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Muller Van Severen: Complementing Contrasts

Oct 16, 2015

Muller Van Severen draws together contrasting elements as it combines two very different worlds and backgrounds of Fien Muller and Hannes Van Severen.

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Text by Heini Lehtinen

Muller Van Severen’s accolade for Designer of the Year 2015 in Belgium was a prelude to architectural projects, collaborations with Valerie Objects and Hermès and a solo show at Galerie Kreo in Paris, taking place next year.

In Fien Muller and Hannes van Severen’s work, a chair becomes a lamp, a shelf twists around itself like stairs and another two cross and tangle with each other. Delicate marble meets strict minimalist forms of a box and a bench. Together, they become creatures communicating with each other, a crowd of creatures mingling, nodding to each other, laughing, glancing or turning towards and away from each other.

The collection draws together contrasting materials, elements and colours as it combines two very different worlds, backgrounds and families of the designers. The furniture is playful, both feminine and masculine, and they are silent and delicate rather than shouting.

After sharing their lives for years, but working individually on their own work – Muller on sculpting, photography and video and van Severen as a sculptor – they came to work together on a collection of furniture. This year, the collaboration earned them title of the Designer of the Year in Belgium. Today, they work only as Muller Van Severen instead of continuing with their individual works.

“We think the same way together than we did as individual artists, but now we think in a new medium, furniture, which is art and furniture together. Even if they are not used as furniture, they are kept as a beautiful thing to look at,” Fien Muller states.

“It’s the same satisfaction to work on the furniture collection as working on our individual work. We are really enjoying this,” Hannes van Severen continues. “When we started doing this, friends said ‘you can really see you and Fien’s worlds coming together in these furniture.’ It’s nice to hear this. If we compose images of our individual work and the furniture, then we can see it – it’s really like a family.”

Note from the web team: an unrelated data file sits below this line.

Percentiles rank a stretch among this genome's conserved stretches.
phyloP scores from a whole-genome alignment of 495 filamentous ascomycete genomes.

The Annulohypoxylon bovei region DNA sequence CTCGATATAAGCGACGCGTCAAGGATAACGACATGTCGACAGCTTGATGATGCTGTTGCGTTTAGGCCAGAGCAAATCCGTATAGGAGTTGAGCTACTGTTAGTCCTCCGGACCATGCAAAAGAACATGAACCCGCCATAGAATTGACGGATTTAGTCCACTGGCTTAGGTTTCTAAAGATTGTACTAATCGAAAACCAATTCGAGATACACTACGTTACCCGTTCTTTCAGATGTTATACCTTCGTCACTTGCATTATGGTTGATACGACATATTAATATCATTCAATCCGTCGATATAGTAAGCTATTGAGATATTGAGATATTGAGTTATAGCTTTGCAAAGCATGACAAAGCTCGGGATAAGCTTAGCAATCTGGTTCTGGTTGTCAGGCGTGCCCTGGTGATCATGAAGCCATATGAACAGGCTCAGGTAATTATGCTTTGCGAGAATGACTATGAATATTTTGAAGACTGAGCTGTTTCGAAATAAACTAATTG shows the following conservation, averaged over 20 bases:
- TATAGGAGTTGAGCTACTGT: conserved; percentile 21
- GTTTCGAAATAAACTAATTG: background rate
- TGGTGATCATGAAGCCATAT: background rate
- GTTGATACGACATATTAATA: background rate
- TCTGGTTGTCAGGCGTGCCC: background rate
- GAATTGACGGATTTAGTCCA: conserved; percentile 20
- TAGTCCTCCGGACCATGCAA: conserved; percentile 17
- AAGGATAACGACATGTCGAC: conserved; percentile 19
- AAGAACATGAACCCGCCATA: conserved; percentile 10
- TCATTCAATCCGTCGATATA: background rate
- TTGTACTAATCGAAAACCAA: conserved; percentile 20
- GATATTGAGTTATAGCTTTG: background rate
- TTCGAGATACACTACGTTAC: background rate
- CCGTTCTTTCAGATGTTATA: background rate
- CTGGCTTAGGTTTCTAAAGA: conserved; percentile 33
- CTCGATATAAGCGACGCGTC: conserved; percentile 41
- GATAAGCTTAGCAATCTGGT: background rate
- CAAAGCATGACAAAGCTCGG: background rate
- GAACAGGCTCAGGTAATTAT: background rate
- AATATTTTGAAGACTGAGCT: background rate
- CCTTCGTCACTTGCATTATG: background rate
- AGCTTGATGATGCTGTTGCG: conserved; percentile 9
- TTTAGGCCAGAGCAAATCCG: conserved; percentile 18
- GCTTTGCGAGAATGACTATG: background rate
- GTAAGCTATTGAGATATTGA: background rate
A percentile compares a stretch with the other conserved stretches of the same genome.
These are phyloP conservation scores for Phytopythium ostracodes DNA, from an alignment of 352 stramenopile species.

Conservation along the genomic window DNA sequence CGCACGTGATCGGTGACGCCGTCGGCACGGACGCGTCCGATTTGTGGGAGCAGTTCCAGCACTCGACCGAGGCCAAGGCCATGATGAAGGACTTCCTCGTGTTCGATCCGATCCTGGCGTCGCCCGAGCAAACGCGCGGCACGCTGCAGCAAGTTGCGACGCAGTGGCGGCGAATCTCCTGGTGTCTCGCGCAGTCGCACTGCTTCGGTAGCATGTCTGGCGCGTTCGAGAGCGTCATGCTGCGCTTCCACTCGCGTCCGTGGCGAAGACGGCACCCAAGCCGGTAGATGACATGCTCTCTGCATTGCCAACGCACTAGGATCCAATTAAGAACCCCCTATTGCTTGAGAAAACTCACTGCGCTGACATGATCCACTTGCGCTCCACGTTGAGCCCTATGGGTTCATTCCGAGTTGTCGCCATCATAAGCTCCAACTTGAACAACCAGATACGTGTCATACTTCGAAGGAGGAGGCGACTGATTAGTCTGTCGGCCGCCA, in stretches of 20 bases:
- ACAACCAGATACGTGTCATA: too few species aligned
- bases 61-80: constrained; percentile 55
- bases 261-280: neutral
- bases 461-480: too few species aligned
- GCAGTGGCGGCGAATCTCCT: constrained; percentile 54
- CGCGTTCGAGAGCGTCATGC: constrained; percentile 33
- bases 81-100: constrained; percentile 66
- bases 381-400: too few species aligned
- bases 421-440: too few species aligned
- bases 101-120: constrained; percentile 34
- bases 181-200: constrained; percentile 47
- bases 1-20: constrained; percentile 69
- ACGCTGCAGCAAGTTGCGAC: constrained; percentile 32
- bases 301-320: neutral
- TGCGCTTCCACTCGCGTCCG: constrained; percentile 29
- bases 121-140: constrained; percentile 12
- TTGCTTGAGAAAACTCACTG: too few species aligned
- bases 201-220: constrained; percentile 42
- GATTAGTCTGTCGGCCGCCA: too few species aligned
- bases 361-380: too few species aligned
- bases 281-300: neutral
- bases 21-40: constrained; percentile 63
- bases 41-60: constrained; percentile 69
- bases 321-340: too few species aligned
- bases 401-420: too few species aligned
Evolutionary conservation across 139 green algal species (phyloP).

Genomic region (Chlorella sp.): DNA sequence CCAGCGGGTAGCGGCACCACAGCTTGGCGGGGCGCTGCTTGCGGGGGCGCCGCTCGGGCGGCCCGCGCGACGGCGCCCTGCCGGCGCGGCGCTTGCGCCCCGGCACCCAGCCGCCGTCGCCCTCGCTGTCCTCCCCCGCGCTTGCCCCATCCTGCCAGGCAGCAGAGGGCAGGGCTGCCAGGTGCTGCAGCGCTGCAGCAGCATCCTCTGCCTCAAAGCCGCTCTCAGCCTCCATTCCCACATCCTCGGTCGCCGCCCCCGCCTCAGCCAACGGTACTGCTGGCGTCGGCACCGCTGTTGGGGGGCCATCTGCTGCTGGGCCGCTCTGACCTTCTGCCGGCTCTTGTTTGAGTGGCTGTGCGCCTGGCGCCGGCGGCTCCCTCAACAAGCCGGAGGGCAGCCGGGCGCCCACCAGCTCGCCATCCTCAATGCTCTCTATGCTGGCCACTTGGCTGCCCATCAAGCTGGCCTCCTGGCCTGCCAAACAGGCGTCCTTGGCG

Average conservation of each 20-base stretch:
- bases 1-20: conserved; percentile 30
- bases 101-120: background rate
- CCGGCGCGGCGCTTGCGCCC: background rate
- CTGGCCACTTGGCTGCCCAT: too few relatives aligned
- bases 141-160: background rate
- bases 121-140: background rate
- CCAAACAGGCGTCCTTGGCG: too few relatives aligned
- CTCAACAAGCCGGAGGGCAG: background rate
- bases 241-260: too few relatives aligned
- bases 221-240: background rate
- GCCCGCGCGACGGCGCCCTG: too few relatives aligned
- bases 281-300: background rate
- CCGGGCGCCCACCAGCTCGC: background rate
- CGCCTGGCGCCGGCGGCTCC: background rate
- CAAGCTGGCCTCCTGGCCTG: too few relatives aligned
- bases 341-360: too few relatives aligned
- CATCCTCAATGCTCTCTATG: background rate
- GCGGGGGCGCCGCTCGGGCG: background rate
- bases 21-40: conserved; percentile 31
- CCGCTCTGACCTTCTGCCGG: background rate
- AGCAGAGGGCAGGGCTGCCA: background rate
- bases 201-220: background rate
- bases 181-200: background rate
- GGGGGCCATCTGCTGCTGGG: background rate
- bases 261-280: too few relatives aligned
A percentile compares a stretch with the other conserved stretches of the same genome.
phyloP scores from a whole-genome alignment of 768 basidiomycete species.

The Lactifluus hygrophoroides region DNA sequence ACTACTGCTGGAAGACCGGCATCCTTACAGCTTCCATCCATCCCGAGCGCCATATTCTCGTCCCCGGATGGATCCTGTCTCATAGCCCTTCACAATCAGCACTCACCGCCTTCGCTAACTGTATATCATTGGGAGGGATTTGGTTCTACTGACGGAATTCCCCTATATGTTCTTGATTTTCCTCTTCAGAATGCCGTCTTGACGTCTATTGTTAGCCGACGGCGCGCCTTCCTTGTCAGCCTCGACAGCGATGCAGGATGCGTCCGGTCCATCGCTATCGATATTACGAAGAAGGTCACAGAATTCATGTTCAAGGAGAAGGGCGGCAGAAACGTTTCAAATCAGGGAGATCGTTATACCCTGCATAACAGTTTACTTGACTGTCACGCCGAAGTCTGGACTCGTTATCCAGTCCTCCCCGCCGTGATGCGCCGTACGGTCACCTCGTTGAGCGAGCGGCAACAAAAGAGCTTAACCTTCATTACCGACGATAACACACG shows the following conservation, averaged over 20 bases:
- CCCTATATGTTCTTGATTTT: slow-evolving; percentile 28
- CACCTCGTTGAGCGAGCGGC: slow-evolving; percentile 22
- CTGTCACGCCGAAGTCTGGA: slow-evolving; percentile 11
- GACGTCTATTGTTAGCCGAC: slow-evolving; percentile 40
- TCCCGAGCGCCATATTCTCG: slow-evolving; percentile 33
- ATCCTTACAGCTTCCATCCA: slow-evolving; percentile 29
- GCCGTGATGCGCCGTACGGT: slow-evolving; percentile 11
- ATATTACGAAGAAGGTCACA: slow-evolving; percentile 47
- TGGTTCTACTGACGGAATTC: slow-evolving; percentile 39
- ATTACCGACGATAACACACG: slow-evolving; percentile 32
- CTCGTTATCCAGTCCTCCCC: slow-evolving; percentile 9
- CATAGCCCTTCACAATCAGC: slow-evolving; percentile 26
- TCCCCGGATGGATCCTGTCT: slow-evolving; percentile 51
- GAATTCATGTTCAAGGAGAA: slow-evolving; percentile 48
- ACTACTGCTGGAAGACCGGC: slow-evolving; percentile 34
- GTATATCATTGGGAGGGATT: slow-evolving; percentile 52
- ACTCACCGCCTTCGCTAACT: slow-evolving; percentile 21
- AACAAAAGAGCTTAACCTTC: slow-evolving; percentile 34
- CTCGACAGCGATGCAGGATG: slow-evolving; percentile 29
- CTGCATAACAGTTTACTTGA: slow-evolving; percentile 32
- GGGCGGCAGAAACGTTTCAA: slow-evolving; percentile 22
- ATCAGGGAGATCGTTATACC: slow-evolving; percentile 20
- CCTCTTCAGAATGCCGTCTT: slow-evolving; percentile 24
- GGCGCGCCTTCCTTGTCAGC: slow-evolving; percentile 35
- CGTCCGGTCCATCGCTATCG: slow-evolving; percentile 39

“But it’s also strange, because you made this furniture and then you can see how much individual work has connected. It was a symbiosis, actually,” she points out.

Baroque Minimalism

Fien Muller and Hannes van Severen come from very different backgrounds and families. Whereas van Severen’s family is known for modernist, straight and strict lines and forms, there is a different colour in each of the rooms in Muller’s artist family’s house, as well as an eclectic mix of antiques and contemporary art.

“In the beginning, I wondered ‘what is this’ when I came to Fien’s parents’ house,” van Severen laughs. “But in the years we’ve been together, we have started to understand both of the families. Fien’s parents have a very good taste and I have started to like that world a lot and understand that kind of a world. Also Fien understands the world I come from.”

Muller and van Severen deny that they were intentionally playing with each other’s visual worlds in their individual work. Still, Hannes van Severen worked individually on abundant forms and installations made of strictly cut antique cupboards, chests and wardrobes, whereas Fien Muller adopted strictly modernist, minimalist lines and colours in her individual artistic work.

“I think I wanted to simplify the antique cupboards by doing really sharp cuts. By doing a sharp cut in a piece of antique furniture you simplify it, so I actually made it my world,” van Severen reminds. “The connections might sometimes be very clear when you think about them afterwards, but when you make the work in the moment, you don’t think about it.”